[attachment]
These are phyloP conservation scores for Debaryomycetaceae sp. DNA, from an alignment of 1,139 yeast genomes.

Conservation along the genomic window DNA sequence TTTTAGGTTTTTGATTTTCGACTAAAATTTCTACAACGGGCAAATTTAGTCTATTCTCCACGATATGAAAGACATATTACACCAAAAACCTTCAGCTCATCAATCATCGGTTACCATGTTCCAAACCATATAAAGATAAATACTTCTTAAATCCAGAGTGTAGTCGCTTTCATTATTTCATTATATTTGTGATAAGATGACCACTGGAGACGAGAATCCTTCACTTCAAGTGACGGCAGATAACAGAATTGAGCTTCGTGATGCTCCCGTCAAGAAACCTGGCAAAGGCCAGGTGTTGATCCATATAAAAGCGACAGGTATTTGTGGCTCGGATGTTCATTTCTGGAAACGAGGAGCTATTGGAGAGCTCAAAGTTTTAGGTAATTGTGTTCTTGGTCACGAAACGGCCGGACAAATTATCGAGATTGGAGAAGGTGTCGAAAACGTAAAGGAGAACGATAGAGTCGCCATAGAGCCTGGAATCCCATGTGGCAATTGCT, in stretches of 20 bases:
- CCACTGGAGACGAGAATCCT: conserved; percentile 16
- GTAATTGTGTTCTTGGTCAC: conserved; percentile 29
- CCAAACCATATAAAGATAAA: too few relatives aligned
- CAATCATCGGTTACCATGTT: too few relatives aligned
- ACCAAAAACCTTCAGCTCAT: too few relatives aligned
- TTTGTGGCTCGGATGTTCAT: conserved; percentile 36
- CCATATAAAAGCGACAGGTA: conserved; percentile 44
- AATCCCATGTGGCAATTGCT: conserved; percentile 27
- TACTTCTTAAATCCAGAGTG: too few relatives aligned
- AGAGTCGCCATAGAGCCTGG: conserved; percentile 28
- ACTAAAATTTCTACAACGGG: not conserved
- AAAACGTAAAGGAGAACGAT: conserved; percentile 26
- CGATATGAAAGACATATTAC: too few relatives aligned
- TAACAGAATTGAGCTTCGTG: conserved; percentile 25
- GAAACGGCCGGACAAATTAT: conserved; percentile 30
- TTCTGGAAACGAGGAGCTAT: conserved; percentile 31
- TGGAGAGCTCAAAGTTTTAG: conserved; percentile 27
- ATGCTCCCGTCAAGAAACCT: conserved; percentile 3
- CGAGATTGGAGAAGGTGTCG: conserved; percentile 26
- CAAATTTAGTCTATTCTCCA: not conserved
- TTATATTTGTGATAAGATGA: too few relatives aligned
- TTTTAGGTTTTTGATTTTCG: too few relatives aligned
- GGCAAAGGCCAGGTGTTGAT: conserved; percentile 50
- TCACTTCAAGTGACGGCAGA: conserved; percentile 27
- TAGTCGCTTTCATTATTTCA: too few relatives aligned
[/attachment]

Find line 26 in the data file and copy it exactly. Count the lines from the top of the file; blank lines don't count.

- TCACTTCAAGTGACGGCAGA: conserved; percentile 27